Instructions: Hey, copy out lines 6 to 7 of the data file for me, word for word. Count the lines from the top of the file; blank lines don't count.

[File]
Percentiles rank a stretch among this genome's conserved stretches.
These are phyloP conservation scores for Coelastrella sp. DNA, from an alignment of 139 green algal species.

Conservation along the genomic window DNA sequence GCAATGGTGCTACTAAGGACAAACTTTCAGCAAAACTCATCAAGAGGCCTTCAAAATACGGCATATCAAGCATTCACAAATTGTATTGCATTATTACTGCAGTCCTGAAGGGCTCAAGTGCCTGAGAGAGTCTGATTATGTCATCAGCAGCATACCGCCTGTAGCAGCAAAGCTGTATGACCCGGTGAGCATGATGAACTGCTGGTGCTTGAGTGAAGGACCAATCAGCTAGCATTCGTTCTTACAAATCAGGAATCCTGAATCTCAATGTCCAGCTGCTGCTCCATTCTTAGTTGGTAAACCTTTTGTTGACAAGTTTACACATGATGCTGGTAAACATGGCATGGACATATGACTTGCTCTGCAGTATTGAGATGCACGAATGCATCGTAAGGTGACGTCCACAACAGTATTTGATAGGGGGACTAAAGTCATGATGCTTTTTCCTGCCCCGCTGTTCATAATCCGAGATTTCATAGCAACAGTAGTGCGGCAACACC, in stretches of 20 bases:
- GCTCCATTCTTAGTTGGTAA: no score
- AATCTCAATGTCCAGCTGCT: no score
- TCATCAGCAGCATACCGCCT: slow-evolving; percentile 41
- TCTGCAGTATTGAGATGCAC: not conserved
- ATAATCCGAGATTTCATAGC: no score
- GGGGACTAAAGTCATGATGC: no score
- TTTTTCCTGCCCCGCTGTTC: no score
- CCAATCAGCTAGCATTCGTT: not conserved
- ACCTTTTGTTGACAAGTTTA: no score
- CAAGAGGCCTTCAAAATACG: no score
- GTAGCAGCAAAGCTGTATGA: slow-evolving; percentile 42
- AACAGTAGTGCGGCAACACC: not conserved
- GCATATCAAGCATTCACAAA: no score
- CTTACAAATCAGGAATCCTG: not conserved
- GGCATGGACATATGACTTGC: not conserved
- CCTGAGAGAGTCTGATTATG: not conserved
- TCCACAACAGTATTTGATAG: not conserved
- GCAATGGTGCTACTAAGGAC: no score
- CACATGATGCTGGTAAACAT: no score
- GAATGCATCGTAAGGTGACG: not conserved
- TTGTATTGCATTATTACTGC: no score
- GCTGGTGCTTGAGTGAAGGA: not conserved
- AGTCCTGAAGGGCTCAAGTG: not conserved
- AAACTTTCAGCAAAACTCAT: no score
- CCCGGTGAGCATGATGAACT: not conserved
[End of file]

- TCATCAGCAGCATACCGCCT: slow-evolving; percentile 41
- TCTGCAGTATTGAGATGCAC: not conserved